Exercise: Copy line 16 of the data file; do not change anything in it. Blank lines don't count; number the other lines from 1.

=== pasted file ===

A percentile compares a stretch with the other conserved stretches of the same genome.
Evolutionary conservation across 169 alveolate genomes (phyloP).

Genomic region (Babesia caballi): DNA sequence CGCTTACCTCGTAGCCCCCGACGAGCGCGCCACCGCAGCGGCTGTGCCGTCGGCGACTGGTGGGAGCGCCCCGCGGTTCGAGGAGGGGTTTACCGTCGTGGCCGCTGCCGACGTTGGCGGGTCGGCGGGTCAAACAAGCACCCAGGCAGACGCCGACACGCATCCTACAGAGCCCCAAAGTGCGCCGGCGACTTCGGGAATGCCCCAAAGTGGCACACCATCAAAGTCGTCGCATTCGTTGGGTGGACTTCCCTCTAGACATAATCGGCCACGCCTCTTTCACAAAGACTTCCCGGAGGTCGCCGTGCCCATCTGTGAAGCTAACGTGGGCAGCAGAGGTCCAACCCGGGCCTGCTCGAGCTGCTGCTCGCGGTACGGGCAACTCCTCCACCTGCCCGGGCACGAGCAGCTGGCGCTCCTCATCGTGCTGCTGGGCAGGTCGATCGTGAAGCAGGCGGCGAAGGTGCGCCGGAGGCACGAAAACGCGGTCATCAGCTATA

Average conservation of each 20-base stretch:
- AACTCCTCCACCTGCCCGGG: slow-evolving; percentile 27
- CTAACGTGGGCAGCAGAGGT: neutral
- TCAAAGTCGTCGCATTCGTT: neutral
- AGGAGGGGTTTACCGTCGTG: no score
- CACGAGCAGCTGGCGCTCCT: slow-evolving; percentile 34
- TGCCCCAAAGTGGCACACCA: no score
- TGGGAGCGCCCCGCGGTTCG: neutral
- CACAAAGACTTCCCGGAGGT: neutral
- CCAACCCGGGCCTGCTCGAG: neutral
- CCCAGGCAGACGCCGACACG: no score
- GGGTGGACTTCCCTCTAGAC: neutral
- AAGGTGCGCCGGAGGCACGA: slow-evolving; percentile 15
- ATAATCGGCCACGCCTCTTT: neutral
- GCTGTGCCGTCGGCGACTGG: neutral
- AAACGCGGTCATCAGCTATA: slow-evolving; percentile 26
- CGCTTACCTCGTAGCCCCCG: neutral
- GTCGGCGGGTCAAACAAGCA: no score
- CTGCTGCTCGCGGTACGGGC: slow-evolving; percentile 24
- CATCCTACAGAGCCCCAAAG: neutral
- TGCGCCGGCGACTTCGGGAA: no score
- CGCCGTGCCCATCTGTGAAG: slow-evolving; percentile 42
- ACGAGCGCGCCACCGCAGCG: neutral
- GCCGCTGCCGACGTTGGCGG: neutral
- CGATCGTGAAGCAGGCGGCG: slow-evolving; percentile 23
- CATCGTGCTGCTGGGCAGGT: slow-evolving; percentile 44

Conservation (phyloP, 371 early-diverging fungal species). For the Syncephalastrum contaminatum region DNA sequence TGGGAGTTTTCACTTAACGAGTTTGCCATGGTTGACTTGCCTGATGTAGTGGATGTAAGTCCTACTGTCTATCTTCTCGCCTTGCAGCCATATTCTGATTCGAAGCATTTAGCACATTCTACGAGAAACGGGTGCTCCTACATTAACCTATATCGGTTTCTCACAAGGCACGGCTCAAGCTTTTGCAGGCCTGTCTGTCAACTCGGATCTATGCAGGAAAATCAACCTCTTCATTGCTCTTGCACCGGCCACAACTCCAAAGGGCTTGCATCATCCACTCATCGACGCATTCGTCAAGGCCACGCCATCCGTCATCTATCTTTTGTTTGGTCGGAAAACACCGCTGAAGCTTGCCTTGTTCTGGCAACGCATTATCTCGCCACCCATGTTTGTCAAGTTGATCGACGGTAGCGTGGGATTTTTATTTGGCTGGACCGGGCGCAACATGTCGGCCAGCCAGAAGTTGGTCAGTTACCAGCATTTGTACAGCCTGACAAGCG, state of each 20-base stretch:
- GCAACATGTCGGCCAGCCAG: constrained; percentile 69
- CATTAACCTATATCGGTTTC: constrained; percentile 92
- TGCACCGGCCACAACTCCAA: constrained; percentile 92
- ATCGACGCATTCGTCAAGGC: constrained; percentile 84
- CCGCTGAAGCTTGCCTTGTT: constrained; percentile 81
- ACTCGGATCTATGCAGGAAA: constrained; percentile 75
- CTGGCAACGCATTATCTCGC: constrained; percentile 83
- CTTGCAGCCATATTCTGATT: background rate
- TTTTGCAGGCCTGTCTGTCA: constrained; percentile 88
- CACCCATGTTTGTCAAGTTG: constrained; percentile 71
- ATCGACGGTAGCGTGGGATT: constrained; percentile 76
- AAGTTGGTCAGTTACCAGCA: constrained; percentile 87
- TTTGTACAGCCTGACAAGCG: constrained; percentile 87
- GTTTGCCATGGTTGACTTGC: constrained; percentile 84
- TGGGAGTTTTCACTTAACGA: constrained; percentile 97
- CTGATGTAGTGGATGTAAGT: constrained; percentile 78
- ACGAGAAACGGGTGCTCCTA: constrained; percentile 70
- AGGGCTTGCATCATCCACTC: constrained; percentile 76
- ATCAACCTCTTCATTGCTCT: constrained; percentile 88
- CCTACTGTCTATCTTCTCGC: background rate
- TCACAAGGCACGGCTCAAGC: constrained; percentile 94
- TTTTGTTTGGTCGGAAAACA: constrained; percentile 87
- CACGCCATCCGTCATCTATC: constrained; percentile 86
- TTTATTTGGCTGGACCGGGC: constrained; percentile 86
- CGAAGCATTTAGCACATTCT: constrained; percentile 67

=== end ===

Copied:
- AAGGTGCGCCGGAGGCACGA: slow-evolving; percentile 15